California Gov. Gavin Newsom on Sept. 28 signed into law AB 948
, legislation that contains multiple provisions related to appraisal bias. Beginning July 1, all residential sales contracts must include a statement promising that appraisals are unbiased and not influenced by improper or illegal considerations. Refinance transactions must have the same statement included within the loan documents provided to borrowers.
Additionally, the state’s Bureau of Real Estate Appraisers must change its complaint form to include a way for individuals to note their belief that their appraisal was below market value; BREA is required to collect data regarding complaints that allege low valuations and report its findings to the state legislature on or before July 1, 2024.
Further, the legislation makes it a violation of licensing law for appraisers to base their opinions of value on any of the generally recognized protected characteristics and makes it a violation of the California Fair Employment and Housing Act for appraisers to discriminate on the basis of any of the generally recognized protected characteristics. Beginning Jan. 1, 2023, appraiser pre-licensing education must include one hour of instruction in cultural competency, while continuing education must include two hours of elimination of bias training and one hour of cultural competency instruction.
“We applaud Gov. Newsom for signing AB 948, which will require real estate appraisers to complete qualifying and continuing education in cultural competencies and the elimination of bias,” said Appraisal Institute President Rodman Schley, MAI, SRA. “The Appraisal Institute recognizes that unconscious bias is human and exists in various forms, and no profession is immune from it. We need to educate ourselves about potential bias and how to interrupt it, and the state of California is taking a great step in ensuring this happens. Creating a more equitable housing environment is a top priority for the Appraisal Institute, and we will continue to work with the state of California and other states to identify solutions that will effect positive change.”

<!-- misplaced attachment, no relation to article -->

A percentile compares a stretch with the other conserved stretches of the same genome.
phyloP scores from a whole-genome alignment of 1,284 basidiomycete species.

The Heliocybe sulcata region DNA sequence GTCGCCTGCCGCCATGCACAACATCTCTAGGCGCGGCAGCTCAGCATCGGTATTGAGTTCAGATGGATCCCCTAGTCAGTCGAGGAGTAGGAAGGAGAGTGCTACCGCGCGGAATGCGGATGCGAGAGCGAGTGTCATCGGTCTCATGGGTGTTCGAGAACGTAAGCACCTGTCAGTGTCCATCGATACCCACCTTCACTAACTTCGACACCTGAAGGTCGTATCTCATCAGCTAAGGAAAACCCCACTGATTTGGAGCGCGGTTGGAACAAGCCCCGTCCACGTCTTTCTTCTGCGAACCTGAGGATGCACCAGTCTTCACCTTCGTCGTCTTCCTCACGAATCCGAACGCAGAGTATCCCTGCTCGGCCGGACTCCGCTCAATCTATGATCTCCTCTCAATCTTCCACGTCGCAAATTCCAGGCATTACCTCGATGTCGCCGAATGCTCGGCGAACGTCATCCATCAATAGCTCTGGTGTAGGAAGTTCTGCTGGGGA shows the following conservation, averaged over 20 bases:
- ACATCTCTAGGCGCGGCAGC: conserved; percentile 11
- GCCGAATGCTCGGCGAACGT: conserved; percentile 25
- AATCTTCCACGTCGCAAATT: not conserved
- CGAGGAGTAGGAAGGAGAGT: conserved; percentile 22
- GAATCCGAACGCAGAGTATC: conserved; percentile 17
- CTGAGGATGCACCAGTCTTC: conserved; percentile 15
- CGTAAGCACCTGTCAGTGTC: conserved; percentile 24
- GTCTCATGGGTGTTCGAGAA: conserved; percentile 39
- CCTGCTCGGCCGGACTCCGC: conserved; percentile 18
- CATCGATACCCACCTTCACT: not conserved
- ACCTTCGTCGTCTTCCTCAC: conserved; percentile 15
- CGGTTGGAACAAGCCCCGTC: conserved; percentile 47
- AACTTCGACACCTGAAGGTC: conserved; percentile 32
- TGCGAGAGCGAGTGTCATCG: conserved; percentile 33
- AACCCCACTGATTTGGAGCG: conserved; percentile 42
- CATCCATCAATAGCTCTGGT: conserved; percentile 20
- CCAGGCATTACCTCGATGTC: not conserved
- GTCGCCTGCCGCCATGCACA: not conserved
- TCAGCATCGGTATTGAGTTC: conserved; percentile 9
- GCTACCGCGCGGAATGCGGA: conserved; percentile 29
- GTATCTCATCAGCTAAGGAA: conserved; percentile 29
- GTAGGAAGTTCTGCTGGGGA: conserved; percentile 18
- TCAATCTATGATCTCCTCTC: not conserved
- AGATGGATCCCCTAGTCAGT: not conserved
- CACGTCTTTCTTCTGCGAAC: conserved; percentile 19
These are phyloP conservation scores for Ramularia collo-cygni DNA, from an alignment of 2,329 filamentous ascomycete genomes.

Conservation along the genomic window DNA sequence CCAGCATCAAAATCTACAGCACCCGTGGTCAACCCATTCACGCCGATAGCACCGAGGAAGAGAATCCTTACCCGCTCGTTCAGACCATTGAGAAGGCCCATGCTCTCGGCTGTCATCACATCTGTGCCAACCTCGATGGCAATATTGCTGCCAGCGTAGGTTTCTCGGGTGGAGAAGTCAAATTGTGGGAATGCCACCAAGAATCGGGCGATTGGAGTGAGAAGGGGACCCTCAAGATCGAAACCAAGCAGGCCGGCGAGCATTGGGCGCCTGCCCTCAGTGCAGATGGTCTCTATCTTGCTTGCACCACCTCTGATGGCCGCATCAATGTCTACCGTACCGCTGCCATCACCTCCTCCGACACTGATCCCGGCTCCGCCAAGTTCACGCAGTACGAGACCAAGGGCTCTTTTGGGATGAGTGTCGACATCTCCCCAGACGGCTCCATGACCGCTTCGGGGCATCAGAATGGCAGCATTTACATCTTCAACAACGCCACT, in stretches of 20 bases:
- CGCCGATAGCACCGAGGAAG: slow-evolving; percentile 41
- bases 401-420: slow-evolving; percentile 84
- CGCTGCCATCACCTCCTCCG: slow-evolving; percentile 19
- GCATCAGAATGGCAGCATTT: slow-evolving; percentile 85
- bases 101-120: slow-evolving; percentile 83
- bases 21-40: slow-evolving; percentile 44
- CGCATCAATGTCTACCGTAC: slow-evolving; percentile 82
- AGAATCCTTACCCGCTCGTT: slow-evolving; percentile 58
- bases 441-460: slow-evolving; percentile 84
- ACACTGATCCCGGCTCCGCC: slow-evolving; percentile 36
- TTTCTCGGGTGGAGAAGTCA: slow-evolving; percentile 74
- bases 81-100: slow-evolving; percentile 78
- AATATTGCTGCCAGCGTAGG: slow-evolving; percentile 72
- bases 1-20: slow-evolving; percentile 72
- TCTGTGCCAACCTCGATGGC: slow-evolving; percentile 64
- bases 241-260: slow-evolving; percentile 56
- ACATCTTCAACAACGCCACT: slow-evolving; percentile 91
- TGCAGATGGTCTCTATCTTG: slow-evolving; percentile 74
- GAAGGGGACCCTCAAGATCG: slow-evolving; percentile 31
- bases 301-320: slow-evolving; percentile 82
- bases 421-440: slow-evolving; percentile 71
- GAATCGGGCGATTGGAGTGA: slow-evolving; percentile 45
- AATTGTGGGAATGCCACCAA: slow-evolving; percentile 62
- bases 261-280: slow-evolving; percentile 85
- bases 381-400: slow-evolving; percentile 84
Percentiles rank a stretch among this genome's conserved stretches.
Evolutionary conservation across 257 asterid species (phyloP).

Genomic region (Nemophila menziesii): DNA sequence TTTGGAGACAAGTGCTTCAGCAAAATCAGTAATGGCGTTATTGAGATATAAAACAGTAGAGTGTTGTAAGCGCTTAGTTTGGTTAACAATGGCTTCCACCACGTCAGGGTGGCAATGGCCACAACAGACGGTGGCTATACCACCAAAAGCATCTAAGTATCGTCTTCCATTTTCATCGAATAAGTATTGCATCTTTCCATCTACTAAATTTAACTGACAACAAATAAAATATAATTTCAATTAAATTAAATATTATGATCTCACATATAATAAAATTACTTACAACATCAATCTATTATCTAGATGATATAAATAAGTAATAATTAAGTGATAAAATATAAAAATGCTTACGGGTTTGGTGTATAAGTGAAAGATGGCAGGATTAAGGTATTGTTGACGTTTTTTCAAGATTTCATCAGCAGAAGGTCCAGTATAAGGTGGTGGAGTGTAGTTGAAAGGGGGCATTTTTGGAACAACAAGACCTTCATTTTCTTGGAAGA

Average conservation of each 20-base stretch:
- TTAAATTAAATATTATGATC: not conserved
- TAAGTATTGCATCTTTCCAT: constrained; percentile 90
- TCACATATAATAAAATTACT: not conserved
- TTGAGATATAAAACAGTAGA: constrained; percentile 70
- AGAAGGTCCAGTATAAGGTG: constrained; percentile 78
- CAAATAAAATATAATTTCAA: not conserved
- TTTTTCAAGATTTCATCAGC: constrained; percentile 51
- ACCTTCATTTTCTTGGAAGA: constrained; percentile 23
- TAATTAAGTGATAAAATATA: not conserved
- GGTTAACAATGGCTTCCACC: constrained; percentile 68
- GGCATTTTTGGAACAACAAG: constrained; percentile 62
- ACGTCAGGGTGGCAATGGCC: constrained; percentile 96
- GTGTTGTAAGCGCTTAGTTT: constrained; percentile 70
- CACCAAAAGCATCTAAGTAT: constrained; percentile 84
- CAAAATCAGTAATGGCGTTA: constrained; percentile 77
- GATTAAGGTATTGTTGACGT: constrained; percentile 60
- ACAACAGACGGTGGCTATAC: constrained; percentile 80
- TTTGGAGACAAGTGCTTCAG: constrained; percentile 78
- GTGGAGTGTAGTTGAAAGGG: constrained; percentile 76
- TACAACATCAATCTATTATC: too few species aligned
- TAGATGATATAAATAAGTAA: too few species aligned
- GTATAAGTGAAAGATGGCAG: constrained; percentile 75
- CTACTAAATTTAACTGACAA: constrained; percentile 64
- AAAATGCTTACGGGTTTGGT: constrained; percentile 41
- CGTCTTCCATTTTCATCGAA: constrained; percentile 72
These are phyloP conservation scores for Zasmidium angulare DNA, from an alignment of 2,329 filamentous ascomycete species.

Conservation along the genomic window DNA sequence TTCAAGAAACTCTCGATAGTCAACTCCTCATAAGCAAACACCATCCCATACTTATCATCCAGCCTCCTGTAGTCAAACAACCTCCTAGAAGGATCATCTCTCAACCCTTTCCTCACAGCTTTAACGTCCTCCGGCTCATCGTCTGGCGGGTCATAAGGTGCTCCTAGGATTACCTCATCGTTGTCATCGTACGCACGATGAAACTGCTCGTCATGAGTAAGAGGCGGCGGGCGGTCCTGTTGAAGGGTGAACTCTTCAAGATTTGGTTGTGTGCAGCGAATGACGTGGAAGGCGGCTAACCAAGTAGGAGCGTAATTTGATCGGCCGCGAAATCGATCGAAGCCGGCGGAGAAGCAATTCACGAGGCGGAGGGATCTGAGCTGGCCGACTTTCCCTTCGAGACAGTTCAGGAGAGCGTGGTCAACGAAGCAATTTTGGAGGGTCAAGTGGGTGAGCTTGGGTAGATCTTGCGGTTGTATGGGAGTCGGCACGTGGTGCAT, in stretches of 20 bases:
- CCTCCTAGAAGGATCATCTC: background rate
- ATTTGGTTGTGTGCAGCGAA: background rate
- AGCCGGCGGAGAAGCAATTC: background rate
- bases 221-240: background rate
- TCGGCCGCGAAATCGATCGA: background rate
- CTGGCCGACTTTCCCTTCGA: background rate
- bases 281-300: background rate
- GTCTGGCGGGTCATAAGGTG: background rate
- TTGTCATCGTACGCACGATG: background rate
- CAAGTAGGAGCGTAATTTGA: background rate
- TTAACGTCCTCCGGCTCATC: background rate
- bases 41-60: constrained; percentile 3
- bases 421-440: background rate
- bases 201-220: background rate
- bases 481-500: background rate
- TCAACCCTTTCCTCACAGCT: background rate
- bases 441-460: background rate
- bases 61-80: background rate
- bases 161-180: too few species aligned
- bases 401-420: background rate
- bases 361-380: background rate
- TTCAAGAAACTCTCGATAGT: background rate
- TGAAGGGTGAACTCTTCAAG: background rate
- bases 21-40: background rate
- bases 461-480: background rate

Pennsylvania and Wisconsin are both considering legislation to create a statute of repose that would limit the time lawsuits could be filed against appraisers. Nine states already have enacted such legislation.
The Pennsylvania House of Representatives on June 24 unanimously passed HB 1255
, legislation that would create a statute of limitations on actions to recover damages from appraisers. If the legislation becomes law, most civil lawsuits against appraisers would have to be filed within one year from the discovery of an act or omission that gives rise to the action and no later than five years from the date the appraisal was performed. This bill is being considered by the state Senate.
Wisconsin is considering AB 340
and SB 341
, companion bills that would limit the time an individual has to initiate a lawsuit for damages against a licensed or certified appraiser to five years from the date an appraisal report was submitted to a client. The limitation would not apply to an appraiser who “commits fraud or concealment in the performance of real estate appraisal services.” SB 341 awaits consideration by the full state Senate while AB 340 is pending in the Assembly Housing and Real Estate Committee.
Appraiser regulatory officials in multiple states are debating whether to accept completion of an Appraisal Qualifications Board-approved Practical Applications of Real Estate Appraisal
, known as PAREA, to satisfy the experience requirements for licensed residential credentials and certified residential appraiser credentials.
Further, 15 states have fully adopted by reference the AQB’s Real Property Appraiser Qualification Criteria, known as RPAQC. PAREA is part of RPAQC.
Colorado, Iowa, Montana and Ohio have definitively stated that completion of PAREA programs can satisfy up to 100% of the required experience hour requirements for licensed residential and certified residential credentials, and up to 50% of the total experience hours required to obtain the certified general credential.
Appraiser boards in New Mexico and Utah are in the rule-writing process, which should result in full acceptance of PAREA.
Aspiring appraisers in California can receive credit for 50% of the experience hours required for both the licensed residential and certified residential credentials by completing the appropriate PAREA program.
The Pennsylvania Board of Real Estate Appraisers clarified its position that completion of a PAREA program can satisfy 25% of the experience hour requirements for certified residential and 15% of the requirements for certified general.
The states where RPAQC is incorporated by reference are Arizona, Iowa, Louisiana, Michigan, Minnesota, Mississippi, Montana, New Jersey, North Carolina, North Dakota, Oklahoma, Rhode Island, Tennessee, Texas and Vermont. Because PAREA is part of RPAQC, it should be permissible for aspiring appraisers in these states to satisfy their experience hour requirements in a manner equivalent to how others satisfy experience requirements through the supervisor/trainee model.